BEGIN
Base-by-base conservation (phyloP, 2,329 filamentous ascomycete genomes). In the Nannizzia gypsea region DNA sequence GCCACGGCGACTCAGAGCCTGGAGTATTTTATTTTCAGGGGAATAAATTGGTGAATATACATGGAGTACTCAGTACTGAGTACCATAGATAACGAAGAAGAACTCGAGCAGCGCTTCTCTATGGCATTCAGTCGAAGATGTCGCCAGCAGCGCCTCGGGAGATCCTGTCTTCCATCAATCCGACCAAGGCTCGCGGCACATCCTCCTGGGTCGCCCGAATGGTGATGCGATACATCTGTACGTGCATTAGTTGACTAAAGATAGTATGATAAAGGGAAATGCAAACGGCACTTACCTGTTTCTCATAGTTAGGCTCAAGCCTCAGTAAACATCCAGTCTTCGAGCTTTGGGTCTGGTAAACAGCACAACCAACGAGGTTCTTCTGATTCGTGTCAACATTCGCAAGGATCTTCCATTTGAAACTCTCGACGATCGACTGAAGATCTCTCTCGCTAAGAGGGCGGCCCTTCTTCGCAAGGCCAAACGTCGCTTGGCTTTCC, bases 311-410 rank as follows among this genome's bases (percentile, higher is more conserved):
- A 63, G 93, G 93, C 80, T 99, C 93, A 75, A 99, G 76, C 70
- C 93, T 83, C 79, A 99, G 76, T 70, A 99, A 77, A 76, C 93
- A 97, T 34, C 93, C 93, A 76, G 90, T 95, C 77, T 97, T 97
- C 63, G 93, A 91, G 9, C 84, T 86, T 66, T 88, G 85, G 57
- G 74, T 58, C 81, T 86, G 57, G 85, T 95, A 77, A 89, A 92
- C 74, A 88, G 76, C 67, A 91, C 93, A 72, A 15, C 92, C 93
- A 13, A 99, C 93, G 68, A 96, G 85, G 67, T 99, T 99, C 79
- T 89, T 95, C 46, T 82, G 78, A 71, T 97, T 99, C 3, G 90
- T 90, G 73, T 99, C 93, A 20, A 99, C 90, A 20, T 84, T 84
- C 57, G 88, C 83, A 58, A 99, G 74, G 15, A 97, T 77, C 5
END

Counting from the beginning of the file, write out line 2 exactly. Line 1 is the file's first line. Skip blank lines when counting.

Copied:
- A 63, G 93, G 93, C 80, T 99, C 93, A 75, A 99, G 76, C 70